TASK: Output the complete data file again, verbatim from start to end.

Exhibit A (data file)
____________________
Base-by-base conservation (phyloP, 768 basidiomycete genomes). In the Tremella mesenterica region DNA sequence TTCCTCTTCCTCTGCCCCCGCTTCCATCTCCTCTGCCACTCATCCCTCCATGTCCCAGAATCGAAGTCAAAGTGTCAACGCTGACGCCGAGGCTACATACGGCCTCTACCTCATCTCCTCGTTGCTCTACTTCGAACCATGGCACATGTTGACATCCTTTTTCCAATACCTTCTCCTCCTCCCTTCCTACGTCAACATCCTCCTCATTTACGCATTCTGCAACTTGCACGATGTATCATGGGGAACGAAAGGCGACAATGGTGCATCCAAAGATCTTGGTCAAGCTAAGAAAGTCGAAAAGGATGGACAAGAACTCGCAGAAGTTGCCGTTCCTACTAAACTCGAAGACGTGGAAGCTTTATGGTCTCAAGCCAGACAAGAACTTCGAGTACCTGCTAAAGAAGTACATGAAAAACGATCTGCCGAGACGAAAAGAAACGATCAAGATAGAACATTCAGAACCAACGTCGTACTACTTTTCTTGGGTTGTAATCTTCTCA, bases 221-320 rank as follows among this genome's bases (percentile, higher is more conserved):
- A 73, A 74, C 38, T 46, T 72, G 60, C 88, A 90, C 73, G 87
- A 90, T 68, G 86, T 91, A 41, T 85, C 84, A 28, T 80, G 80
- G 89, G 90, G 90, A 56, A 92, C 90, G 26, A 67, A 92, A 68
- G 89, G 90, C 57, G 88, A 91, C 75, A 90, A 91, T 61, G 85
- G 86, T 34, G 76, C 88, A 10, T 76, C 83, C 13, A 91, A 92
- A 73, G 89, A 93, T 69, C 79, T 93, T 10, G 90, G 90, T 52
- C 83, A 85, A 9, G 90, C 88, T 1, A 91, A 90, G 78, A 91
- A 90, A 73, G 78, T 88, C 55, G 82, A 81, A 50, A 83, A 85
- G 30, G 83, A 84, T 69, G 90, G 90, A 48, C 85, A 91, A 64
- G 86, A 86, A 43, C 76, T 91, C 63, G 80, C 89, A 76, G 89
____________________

Base-by-base conservation (phyloP, 768 basidiomycete genomes). In the Tremella mesenterica region DNA sequence TTCCTCTTCCTCTGCCCCCGCTTCCATCTCCTCTGCCACTCATCCCTCCATGTCCCAGAATCGAAGTCAAAGTGTCAACGCTGACGCCGAGGCTACATACGGCCTCTACCTCATCTCCTCGTTGCTCTACTTCGAACCATGGCACATGTTGACATCCTTTTTCCAATACCTTCTCCTCCTCCCTTCCTACGTCAACATCCTCCTCATTTACGCATTCTGCAACTTGCACGATGTATCATGGGGAACGAAAGGCGACAATGGTGCATCCAAAGATCTTGGTCAAGCTAAGAAAGTCGAAAAGGATGGACAAGAACTCGCAGAAGTTGCCGTTCCTACTAAACTCGAAGACGTGGAAGCTTTATGGTCTCAAGCCAGACAAGAACTTCGAGTACCTGCTAAAGAAGTACATGAAAAACGATCTGCCGAGACGAAAAGAAACGATCAAGATAGAACATTCAGAACCAACGTCGTACTACTTTTCTTGGGTTGTAATCTTCTCA, bases 221-320 rank as follows among this genome's bases (percentile, higher is more conserved):
- A 73, A 74, C 38, T 46, T 72, G 60, C 88, A 90, C 73, G 87
- A 90, T 68, G 86, T 91, A 41, T 85, C 84, A 28, T 80, G 80
- G 89, G 90, G 90, A 56, A 92, C 90, G 26, A 67, A 92, A 68
- G 89, G 90, C 57, G 88, A 91, C 75, A 90, A 91, T 61, G 85
- G 86, T 34, G 76, C 88, A 10, T 76, C 83, C 13, A 91, A 92
- A 73, G 89, A 93, T 69, C 79, T 93, T 10, G 90, G 90, T 52
- C 83, A 85, A 9, G 90, C 88, T 1, A 91, A 90, G 78, A 91
- A 90, A 73, G 78, T 88, C 55, G 82, A 81, A 50, A 83, A 85
- G 30, G 83, A 84, T 69, G 90, G 90, A 48, C 85, A 91, A 64
- G 86, A 86, A 43, C 76, T 91, C 63, G 80, C 89, A 76, G 89